Lorraine Koc, Esq. of Deb Shops Inc. – Vice President and General Counsel;

Amber Racine of Anapol Schwartz – Executive Board member, Barristers’ Association of Philadelphia.

The 30 very deserving winners of the 2010 Lawyers On The Fast Track Awards were announced by The Legal Intelligencer on August 3, 2010.

The winners are:

Catherine T. Barbieri, Fox Rothschild
Liam Y. Braber, Jacoby Donner
Morgen Cheshire, Schnader Harrison Segal & Lewis
Theodore F. Claypoole, Unruh Turner Burke & Frees
Michael P. Daly, Drinker Biddle & Reath
John V. Donnelly III, Cozen O’Connor
John Encarnacion, White & Williams
Leigh Ann Fiero, Blank Rome
Cassandra J. Georges, Above & Beyond Dispute Resolution
Kevin M. Greenberg, Flaster Greenberg
Deborah Hong, Stradley Ronon Stevens & Young

Kathryn M. Kenyon, Pietragallo Gordon Alfano Bosick & Raspanti
Jason A. Leckerman, Ballard Spahr k
Emily T. Lewis, Babst Calland Clements & Zomnir
John Lucian, Blank Rome
Jeffrey J. Malak, Chariton Schwager & Malak
Inez M. Markovich, Deeb Petrakis Blum & Murphy
Steven D. Maslowski, Akin Gump Strauss Hauer & Feld
Mehrin Masud-Elias, Duane Morris
Jed D. Melnick, The Weinstein Group
Michael A. Morse, Pietragallo Gordon Alfano Bosick & Raspanti
Alka A. Patel, Pietragallo Gordon Alfano Bosick & Raspanti
Douglas K. Rosenblum, Pietragallo Gordon Alfano Bosick & Raspanti
Brad M. Rostolsky, Reed Smith
Nilam A. Sanghvi, Schnader Harrison Segal & Lewis
Amanda J. Sundquist, Unruh Turner Burke & Frees
Joseph J. Tuso, Reed Smith
Lyle D. Washowich, Burns White & Hickton
Denise C. Werkley, Unruh Turner Burke & Frees
Su Ming Yeh, Pennsylvania Institutional Law Project

A dinner reception honoring Pennsylvania’s 2010 Lawyers On The Fast Track will take place on October 28, 2010 at The Union League in Philadelphia.

Using a Legal Recruiter for Lateral Partner and Practice Group Moves

April 26, 2010

In the current legal market, lateral partners and practice groups are in demand by and making moves to new firms more than ever.  An experienced legal recruiter familiar with the legal market and firms in your geographical area can be key in assisting you to find the right firm that will be your “forever job.”

A good legal recruiter can be invaluable in providing you with the necessary information to make an informed decision about your next position, as well as reaching out in a confidential way to potential law firms and assisting you in assessing and drafting your book of business and business plan.  Below are some vital questions that you should ask before engaging a legal recruiter for a lateral or practice group move:

  • Have you ever practiced law at a law firm before?  If so, what size law firm?

As I am sure you know, there is no substitute for working in law firms of various sizes to know about the inner workings and office politics of different size firms.

  • What percentage of your placements have been in my geographical area?

You would be surprised at how many out of state recruiters will look on the website of a firm half way around the country from them and with no permission from or relationship with the firm, start recruiting for one of their positions.   It is not in an attorney’s best interest on so many levels to have a legal recruiter who has no relationship with a firm submit him or her for a position.  Once your resume is submitted to a firm by an out of state recruiter who does not frequently work in your geographical area, a local recruiter with a relationship with that firm cannot then submit your resume for you.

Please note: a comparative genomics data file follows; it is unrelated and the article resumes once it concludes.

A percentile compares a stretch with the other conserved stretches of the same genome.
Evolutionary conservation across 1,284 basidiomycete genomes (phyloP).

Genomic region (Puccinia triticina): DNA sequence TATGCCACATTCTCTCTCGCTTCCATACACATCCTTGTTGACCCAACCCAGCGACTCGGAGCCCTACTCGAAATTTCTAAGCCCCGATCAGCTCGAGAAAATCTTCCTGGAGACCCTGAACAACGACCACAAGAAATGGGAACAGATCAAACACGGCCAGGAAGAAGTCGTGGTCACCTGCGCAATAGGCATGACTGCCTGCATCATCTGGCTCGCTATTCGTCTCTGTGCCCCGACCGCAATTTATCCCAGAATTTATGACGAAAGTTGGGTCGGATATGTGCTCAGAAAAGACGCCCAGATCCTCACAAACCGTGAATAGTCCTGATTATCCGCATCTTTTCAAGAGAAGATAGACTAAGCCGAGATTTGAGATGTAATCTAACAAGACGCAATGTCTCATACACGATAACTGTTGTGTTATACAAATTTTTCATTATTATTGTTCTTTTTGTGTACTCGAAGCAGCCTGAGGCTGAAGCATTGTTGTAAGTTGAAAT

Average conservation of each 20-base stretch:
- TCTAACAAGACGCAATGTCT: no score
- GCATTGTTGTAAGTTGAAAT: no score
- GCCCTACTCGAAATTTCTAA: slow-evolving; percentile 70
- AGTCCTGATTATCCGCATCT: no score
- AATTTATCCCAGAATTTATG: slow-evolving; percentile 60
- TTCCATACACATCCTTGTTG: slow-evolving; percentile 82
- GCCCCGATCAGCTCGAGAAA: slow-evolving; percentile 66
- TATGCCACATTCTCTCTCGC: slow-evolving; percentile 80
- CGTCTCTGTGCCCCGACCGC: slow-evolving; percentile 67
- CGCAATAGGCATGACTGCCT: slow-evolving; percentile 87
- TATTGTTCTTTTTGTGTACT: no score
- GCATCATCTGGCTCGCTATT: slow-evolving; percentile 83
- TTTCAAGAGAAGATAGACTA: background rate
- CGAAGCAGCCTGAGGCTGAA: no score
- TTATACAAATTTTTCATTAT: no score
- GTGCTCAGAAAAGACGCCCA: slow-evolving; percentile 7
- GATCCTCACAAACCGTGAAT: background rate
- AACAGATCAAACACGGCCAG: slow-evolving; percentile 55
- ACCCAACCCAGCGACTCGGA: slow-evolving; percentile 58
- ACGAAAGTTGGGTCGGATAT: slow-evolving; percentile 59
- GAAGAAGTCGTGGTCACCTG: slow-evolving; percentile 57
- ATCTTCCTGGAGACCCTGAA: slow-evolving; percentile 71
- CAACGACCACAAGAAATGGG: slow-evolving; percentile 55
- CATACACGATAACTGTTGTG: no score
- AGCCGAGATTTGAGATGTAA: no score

• Do you have a relationship with the firm that you are suggesting and have you received permission from or been asked by that firm to submit partner resumes?

This is another key question that you must ask a recruiter.  Some firms will only accept resumes from certain local recruiters that they have a relationship with.  You must make sure that a recruiter suggesting a particular firm to you has been asked to provide that firm with partner resumes.

  • Will you assist me in drafting my resume and business plan, and assessing and drafting my book of business, and is there any fee for these services?

A good legal recruiter will sit down with you and assist you in drafting your resume and business plan and just as importantly, will help you to assess and draft your book of business.  There should never be any fee charged for these services.   You would be surprised after sitting down with a good legal recruiter to assess and value your book of business how different the actual value may be than what you estimated.  Sometimes it will be higher, and sometimes it will be lower.

  • Have you ever had any breaches in confidentially and what is your process for ensuring confidentiality?

In partner and practice group moves, confidentiality is more important than ever.  You must ensure that your legal recruiter is committed to maintaining confidentiality and has never had any breaches of confidentiality.

  • How do the recruiters in your office work?  Do you work collaboratively or are some recruiters assigned to some law firms and some assigned to others?

This is also an extremely important question.  If law firms are apportioned between the different legal recruiters in a company and only the recruiter assigned to each law firm will receive a commission on a placement at that firm, then, your recruiter may not suggest certain firms to you that are not assigned to him or her.  You must ensure that all recruiters in that legal recruiting firm work collaboratively and that your recruiter has an equal financial incentive to present you to all law firms.